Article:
Following the acknowledgement in Congress, Queen Latifah, Representative Maloney and Peggy Sanchez Mills, CEO, YWCA USA, held a press conference on the Cannon Terrace on Capitol Hill, where they announced the CURVATION PROJECT CONFIDENCE YWCA EDUCATIONAL OUTREACH PROGRAM, a multi-faceted women’s confidence research, training and education program executed through YWCAs nationwide. This initiative, sponsored by the makers of CURVATION(R), a brand of intimate apparel developed for the more than 60 million curvaceous women in the U.S., is the first confidence-building program at a national level in the YWCA’s nearly 150-year history to be aimed at women over the age of 18.

"I’m so proud to be here today to celebrate NATIONAL WOMEN’S CONFIDENCE DAY and the launch of the CURVATION PROJECT CONFIDENCE YWCA EDUCATIONAL OUTREACH PROGRAM because I have always felt strongly about empowering women," said Queen Latifah, the spokesperson, inspiration and creative advisor to the CURVATION(R) brand. "I’m living proof that with confidence and by believing in yourself, you can accomplish any goal. So today, in honor of NATIONAL WOMEN’S CONFIDENCE DAY, I’m encouraging all women to take the first step — no matter how big or small — to making their dreams a reality."

The issue of confidence is near and dear to the Grammy Award-winner’s and Academy Award-nominee’s heart. She credits her success today with the confidence her mother and grandmother instilled in her growing up.

The comprehensive educational initiative from the YWCA is comprised of several components including: focus groups in five major U.S. markets; an online survey of women’s beliefs, attitudes and practices pertaining to confidence and self-esteem; the development of a 9-month curriculum and "How-To" Kit based on findings from the research and focus groups, which will be made available to 16,000 employees and volunteers in nearly 300 local YWCA’s via intranet; a local and regional representative training program; monthly "Confident Women" Group Meetings open to the community; plans for community-wide events; and co-branded CURVATION(R)/YWCA USA promotional and media materials. The program has the potential to impact nearly 2 million YWCA members and their families, as well as countless others nationwide.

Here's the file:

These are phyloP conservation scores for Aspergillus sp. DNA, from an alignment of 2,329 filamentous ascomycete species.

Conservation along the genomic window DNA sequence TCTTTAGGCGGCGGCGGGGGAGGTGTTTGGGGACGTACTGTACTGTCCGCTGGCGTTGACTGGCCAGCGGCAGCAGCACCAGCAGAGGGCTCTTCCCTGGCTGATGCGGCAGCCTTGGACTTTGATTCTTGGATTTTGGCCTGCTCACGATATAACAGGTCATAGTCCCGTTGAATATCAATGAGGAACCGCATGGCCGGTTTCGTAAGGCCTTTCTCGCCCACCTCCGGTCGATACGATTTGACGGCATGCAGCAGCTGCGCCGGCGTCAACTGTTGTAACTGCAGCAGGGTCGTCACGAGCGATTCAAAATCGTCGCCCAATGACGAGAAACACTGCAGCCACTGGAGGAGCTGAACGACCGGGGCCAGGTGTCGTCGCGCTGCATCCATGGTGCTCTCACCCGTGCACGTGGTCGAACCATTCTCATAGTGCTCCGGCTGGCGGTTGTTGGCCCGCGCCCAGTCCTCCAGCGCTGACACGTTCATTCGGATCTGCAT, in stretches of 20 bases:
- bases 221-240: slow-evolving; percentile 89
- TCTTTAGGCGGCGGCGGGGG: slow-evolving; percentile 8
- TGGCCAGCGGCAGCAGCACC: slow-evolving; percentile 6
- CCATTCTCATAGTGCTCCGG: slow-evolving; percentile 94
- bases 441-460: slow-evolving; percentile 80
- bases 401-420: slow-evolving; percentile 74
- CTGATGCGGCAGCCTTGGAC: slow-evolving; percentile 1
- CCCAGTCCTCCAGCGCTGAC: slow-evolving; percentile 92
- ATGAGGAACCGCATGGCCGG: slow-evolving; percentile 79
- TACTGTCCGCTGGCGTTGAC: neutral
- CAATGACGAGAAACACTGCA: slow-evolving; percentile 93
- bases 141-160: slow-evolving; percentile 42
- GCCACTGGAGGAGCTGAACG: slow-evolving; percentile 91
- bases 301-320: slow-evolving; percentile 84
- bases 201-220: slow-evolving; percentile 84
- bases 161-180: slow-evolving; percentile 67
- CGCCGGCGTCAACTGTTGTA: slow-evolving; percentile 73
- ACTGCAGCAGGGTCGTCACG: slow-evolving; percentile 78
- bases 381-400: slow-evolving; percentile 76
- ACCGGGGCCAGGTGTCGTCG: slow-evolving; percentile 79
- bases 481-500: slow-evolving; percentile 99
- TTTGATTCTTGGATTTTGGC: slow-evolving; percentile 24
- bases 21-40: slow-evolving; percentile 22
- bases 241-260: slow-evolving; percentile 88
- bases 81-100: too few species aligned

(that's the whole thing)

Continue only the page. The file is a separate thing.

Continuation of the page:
"The YWCA knows first-hand the struggles that individual women face, and the ability each one of us has to make a difference. We are committed to providing women with the information and services they need to be strong alone – and fearless together," says Peggy Sanchez Mills, CEO, YWCA USA. "There was a genuine need to develop curriculum geared towards women’s confidence, and we are so grateful to Queen Latifah and the CURVATION(R) brand for their passionate belief in the importance of this issue, and for providing the support and infrastructure to bring this program to fruition."

The curriculum stems from CURVATION(SM) PROJECT CONFIDENCE(SM), a multi-year, multi-part initiative sponsored by CURVATION(R) and led by Queen Latifah, designed to share with women the importance of confidence and invite women, in turn, to share the power of confidence with others. The three other major initiatives under this umbrella include the CURVATION(SM) PROJECT CONFIDENCE(SM) Awards, a nationwide search to recognize women who personify confidence; NATIONAL WOMEN’S CONFIDENCE DAY; and CURVATION NATION(SM), an online community where women who have embraced the power of confidence can inspire and share their ideas with an ever-widening community. For more information, women can log onto CURVATION NATION at

"The CURVATION(R) brand has supported women’s-confidence building initiatives since its inception three years ago and is delighted to contribute to programming that can actually affect women’s lives," said Pam Hardee, Marketing Director, CURVATION(R). "To have the support of such influential women and organizations, such as Carolyn B. Maloney and the YWCA, in this endeavor is incredible and speaks to the significance of this issue in today’s society."

Web site: